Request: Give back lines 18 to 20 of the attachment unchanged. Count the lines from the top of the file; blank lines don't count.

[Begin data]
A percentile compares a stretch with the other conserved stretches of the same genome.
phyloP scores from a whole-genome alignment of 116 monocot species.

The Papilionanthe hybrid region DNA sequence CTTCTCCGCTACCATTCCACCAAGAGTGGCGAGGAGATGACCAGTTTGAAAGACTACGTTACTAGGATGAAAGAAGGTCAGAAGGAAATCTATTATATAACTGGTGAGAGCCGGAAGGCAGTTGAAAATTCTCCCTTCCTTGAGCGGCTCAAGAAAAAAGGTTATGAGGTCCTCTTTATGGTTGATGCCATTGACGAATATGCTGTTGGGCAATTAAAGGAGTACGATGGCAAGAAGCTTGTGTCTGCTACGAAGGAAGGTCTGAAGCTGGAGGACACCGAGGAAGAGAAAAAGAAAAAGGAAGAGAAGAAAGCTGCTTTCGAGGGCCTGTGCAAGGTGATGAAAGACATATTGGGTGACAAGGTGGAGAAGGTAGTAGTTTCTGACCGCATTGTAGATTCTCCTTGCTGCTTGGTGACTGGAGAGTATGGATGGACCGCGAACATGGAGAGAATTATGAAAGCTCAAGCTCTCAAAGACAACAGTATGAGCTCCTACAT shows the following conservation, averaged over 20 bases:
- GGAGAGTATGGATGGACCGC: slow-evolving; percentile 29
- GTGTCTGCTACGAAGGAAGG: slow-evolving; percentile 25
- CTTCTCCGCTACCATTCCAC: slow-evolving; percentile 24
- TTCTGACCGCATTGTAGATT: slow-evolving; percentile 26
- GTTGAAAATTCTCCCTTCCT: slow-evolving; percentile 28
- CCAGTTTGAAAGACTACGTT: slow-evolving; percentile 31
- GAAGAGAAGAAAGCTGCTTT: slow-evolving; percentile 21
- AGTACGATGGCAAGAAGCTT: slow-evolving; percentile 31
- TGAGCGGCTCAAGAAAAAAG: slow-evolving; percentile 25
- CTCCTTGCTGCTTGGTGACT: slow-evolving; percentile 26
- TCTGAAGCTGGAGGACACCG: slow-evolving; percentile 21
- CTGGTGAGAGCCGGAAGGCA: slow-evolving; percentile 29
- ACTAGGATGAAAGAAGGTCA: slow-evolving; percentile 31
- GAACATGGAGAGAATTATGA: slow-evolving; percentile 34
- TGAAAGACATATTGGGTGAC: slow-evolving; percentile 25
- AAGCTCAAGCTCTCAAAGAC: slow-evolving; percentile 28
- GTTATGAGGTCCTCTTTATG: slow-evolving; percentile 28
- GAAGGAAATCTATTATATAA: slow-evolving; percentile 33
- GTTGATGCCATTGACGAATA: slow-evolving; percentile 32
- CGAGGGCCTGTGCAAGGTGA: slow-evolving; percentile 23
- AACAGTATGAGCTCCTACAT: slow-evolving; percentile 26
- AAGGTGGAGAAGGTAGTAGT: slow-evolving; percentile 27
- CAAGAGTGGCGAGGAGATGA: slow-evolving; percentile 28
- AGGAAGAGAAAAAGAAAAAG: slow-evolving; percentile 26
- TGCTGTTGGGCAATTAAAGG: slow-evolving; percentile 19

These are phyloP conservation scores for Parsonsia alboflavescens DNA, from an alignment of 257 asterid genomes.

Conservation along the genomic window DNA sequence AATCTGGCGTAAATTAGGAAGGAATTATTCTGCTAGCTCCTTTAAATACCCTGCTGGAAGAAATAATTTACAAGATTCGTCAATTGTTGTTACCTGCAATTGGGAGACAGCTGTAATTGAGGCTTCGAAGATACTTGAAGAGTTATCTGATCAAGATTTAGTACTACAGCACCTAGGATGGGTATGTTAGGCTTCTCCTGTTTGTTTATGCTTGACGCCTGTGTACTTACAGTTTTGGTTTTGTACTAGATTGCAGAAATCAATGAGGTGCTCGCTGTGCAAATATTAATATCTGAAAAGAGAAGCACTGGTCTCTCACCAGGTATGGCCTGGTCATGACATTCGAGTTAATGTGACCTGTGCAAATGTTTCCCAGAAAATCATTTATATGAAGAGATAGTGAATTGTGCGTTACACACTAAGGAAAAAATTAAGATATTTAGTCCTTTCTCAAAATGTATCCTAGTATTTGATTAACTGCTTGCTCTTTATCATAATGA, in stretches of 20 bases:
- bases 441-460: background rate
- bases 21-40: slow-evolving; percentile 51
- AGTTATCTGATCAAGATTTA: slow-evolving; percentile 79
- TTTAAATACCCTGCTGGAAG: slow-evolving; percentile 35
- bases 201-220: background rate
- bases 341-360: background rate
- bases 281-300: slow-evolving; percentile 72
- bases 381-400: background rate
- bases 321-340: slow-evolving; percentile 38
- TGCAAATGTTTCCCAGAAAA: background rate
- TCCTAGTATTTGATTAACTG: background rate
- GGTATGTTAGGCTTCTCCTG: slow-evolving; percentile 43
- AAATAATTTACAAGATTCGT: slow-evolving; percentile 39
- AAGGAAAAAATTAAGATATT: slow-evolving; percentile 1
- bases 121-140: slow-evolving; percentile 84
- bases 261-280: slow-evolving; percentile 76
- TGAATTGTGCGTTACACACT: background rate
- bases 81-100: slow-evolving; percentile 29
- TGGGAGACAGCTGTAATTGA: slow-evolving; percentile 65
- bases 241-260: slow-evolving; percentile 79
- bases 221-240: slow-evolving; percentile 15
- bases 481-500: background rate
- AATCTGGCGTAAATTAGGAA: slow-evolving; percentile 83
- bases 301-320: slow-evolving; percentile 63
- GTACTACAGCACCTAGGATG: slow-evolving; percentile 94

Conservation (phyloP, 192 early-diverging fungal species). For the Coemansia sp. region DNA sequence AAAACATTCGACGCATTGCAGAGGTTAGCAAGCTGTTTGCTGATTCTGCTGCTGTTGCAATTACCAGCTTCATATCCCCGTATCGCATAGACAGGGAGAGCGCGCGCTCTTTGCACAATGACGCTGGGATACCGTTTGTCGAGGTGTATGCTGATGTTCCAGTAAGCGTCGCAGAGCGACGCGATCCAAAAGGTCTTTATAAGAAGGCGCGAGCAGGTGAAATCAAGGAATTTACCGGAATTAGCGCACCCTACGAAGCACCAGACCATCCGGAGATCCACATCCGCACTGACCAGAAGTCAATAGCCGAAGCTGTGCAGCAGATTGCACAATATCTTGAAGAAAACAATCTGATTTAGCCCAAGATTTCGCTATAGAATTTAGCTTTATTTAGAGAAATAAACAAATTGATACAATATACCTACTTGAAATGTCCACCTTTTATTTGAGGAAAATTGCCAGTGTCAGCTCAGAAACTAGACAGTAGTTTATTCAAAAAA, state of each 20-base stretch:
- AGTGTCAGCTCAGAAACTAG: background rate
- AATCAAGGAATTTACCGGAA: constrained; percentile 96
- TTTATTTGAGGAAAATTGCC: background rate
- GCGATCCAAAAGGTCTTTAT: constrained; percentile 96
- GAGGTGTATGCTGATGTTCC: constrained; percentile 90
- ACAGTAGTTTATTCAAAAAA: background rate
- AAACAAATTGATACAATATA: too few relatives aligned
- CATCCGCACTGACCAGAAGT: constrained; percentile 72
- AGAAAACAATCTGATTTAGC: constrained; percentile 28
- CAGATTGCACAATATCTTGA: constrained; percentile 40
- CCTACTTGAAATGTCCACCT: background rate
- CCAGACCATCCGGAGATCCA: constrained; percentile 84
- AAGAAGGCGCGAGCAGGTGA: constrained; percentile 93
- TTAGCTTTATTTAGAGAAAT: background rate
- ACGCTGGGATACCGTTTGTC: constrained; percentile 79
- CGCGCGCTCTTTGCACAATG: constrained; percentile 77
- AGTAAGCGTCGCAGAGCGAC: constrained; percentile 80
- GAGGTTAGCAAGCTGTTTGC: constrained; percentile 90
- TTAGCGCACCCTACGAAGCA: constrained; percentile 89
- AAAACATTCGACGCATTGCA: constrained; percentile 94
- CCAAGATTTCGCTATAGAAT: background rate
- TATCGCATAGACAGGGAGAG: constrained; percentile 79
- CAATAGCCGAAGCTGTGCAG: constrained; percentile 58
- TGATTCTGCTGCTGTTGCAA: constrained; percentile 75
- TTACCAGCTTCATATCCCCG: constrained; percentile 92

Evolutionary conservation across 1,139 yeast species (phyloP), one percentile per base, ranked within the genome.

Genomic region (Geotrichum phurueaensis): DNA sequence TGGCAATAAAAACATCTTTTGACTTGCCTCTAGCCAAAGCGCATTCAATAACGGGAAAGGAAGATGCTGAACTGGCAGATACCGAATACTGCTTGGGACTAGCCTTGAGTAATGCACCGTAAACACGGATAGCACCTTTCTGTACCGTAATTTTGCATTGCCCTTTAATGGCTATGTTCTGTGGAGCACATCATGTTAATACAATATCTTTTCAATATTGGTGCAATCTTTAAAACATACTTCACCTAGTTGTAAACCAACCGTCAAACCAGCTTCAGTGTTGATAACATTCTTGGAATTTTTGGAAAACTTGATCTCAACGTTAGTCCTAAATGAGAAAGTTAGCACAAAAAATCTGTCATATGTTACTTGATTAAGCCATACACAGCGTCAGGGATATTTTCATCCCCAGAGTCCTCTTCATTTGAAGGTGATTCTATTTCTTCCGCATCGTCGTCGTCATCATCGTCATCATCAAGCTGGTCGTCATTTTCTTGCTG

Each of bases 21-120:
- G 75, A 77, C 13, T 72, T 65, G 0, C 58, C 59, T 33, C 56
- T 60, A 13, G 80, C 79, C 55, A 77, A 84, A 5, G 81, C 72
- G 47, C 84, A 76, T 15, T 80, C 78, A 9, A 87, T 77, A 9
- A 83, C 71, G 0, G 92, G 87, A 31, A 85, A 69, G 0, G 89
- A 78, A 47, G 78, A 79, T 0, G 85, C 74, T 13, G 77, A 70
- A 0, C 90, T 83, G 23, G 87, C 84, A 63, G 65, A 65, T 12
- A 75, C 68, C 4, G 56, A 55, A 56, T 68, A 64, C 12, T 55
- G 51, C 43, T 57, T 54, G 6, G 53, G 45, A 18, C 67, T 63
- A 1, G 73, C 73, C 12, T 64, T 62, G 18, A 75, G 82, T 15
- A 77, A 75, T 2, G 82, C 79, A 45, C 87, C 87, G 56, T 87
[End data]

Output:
- TGAAAGACATATTGGGTGAC: slow-evolving; percentile 25
- AAGCTCAAGCTCTCAAAGAC: slow-evolving; percentile 28
- GTTATGAGGTCCTCTTTATG: slow-evolving; percentile 28